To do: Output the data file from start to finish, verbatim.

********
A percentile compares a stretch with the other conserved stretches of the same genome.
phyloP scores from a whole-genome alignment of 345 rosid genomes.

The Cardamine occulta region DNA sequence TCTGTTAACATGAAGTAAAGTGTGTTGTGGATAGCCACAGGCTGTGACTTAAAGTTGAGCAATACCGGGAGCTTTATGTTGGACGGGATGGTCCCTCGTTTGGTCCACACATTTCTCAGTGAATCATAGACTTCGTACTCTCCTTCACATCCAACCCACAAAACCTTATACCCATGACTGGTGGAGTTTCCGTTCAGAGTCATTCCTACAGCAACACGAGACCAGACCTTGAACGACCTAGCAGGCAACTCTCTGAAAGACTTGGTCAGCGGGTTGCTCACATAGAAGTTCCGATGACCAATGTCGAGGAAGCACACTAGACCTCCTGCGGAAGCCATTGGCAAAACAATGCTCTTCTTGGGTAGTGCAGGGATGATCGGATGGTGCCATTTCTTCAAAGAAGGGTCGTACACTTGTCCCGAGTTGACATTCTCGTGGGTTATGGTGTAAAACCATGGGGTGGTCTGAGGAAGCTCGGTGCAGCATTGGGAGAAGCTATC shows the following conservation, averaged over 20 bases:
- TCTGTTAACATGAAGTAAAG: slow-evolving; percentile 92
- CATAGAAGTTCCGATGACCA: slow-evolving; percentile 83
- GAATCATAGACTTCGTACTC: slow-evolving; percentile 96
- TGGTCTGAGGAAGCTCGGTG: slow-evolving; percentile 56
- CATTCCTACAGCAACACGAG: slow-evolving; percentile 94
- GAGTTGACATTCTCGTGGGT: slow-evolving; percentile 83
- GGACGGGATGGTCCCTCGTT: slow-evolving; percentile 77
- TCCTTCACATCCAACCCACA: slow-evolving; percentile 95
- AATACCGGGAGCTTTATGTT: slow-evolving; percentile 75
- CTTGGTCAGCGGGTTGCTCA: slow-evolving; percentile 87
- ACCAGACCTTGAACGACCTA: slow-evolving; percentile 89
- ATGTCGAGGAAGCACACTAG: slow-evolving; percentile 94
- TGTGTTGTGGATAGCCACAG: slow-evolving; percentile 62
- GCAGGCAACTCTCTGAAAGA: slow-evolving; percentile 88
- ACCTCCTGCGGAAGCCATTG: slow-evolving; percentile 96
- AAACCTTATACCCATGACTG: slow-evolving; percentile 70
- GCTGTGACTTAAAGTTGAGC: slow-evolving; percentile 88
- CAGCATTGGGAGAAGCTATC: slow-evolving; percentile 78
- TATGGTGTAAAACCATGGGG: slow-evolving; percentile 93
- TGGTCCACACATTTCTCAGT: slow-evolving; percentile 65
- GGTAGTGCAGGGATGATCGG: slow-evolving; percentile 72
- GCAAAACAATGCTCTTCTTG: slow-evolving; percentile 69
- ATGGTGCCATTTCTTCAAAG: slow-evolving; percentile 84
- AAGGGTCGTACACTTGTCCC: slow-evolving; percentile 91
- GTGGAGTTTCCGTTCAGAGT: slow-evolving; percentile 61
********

A percentile compares a stretch with the other conserved stretches of the same genome.
phyloP scores from a whole-genome alignment of 345 rosid genomes.

The Cardamine occulta region DNA sequence TCTGTTAACATGAAGTAAAGTGTGTTGTGGATAGCCACAGGCTGTGACTTAAAGTTGAGCAATACCGGGAGCTTTATGTTGGACGGGATGGTCCCTCGTTTGGTCCACACATTTCTCAGTGAATCATAGACTTCGTACTCTCCTTCACATCCAACCCACAAAACCTTATACCCATGACTGGTGGAGTTTCCGTTCAGAGTCATTCCTACAGCAACACGAGACCAGACCTTGAACGACCTAGCAGGCAACTCTCTGAAAGACTTGGTCAGCGGGTTGCTCACATAGAAGTTCCGATGACCAATGTCGAGGAAGCACACTAGACCTCCTGCGGAAGCCATTGGCAAAACAATGCTCTTCTTGGGTAGTGCAGGGATGATCGGATGGTGCCATTTCTTCAAAGAAGGGTCGTACACTTGTCCCGAGTTGACATTCTCGTGGGTTATGGTGTAAAACCATGGGGTGGTCTGAGGAAGCTCGGTGCAGCATTGGGAGAAGCTATC shows the following conservation, averaged over 20 bases:
- TCTGTTAACATGAAGTAAAG: slow-evolving; percentile 92
- CATAGAAGTTCCGATGACCA: slow-evolving; percentile 83
- GAATCATAGACTTCGTACTC: slow-evolving; percentile 96
- TGGTCTGAGGAAGCTCGGTG: slow-evolving; percentile 56
- CATTCCTACAGCAACACGAG: slow-evolving; percentile 94
- GAGTTGACATTCTCGTGGGT: slow-evolving; percentile 83
- GGACGGGATGGTCCCTCGTT: slow-evolving; percentile 77
- TCCTTCACATCCAACCCACA: slow-evolving; percentile 95
- AATACCGGGAGCTTTATGTT: slow-evolving; percentile 75
- CTTGGTCAGCGGGTTGCTCA: slow-evolving; percentile 87
- ACCAGACCTTGAACGACCTA: slow-evolving; percentile 89
- ATGTCGAGGAAGCACACTAG: slow-evolving; percentile 94
- TGTGTTGTGGATAGCCACAG: slow-evolving; percentile 62
- GCAGGCAACTCTCTGAAAGA: slow-evolving; percentile 88
- ACCTCCTGCGGAAGCCATTG: slow-evolving; percentile 96
- AAACCTTATACCCATGACTG: slow-evolving; percentile 70
- GCTGTGACTTAAAGTTGAGC: slow-evolving; percentile 88
- CAGCATTGGGAGAAGCTATC: slow-evolving; percentile 78
- TATGGTGTAAAACCATGGGG: slow-evolving; percentile 93
- TGGTCCACACATTTCTCAGT: slow-evolving; percentile 65
- GGTAGTGCAGGGATGATCGG: slow-evolving; percentile 72
- GCAAAACAATGCTCTTCTTG: slow-evolving; percentile 69
- ATGGTGCCATTTCTTCAAAG: slow-evolving; percentile 84
- AAGGGTCGTACACTTGTCCC: slow-evolving; percentile 91
- GTGGAGTTTCCGTTCAGAGT: slow-evolving; percentile 61